Unfortunately, we have experienced some other tragic incidents linked with Ukraine. Some time ago, they downed a Russian aircraft flying from Israel over the Black Sea and did not admit their guilt. They did later, but did not pay any compensation whatsoever. Unfortunately, we have a negative history.

Regarding this specific tragic incident, we would like to take a full-fledged part in the investigation.

John Micklethwait: One last question, are you saying this was not a Russia missile? This was not a Russian army missile?

Vladimir Putin: Of course, not.

I repeat: There are several versions of what happened, including a Ukrainian army missile, an aircraft and so on. But, I repeat, there is nothing that would make us trust these findings. This will not happen, unless we fully participate in the investigation.


John Micklethwait: President Putin, what is your goal for Russia and West? Where do you want to see Russia and the West? Despite all these misunderstandings, we could have gone through many other ones, where do you actually want to take Russia? Do you want St Petersburg, this place, which is seen as the symbol of the Western capital of Russia, can you image this again being integrated into Europe in the sort of way that Mr Macron described?

Vladimir Putin: Each country has its own national priorities and its own interests. I spoke about this in my remarks today. We will certainly strive to attain our national interests. What are they, today and in the near future?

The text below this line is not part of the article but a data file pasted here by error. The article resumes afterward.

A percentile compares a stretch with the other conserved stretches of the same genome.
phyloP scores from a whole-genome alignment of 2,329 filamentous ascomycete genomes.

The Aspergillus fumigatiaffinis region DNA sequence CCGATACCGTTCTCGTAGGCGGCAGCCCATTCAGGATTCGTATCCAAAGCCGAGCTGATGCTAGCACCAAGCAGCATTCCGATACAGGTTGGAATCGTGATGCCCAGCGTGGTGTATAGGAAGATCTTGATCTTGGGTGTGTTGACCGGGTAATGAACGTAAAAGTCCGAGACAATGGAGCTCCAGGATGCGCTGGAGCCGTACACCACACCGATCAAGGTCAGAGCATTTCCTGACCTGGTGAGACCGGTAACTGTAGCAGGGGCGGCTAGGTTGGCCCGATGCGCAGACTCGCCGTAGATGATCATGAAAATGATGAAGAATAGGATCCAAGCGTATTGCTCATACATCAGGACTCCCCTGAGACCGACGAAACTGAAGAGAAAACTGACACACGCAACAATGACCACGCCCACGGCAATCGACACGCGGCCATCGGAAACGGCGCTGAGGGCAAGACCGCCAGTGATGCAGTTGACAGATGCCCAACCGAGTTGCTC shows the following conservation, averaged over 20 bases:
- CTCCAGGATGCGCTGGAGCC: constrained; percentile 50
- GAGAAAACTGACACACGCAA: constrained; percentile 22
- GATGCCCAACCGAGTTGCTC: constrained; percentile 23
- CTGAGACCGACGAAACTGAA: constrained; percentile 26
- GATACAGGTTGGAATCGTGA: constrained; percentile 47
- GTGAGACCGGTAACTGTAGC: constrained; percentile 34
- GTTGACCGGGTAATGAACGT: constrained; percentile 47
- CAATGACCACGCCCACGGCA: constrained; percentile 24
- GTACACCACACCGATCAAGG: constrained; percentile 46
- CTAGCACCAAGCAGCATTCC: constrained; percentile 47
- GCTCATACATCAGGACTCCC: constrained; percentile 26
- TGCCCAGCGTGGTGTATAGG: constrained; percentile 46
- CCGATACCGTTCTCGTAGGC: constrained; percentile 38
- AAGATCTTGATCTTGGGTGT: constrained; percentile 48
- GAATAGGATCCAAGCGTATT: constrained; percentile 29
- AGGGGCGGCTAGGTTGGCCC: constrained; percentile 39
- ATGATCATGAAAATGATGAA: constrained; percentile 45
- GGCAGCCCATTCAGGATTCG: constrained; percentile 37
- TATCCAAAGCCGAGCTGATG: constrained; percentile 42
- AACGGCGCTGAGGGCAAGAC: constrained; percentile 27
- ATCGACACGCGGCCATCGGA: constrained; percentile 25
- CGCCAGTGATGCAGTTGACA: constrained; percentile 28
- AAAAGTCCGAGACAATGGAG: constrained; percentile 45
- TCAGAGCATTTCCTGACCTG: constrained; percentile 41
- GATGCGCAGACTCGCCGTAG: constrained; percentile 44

First of all, internal development. We need to ensure the growth of labour productivity in our economy, create an attractive environment for investment, because without investment, it is impossible to meet another important goal – to diversify our economy.

Ms Lagarde here told me about it yesterday and hinted again today. But we had a 4.4 percent growth in fixed investment last year, and 11.5 percent economic growth. This is a good sign –accelerated growth in investment, but this is not enough at all. Absolutely not enough!

To attract capital from friendly companies and countries, we need good relations with Europe, and with the whole world, including the United States. We understand this perfectly and are aware of this.

But if we are faced with a choice – either to remain a sovereign state or to suffer certain restrictions – then, of course, we choose the first option. Because these are too disparate substances to be thrown into the balance: either existence as an independent state, or investment thrown as a bone.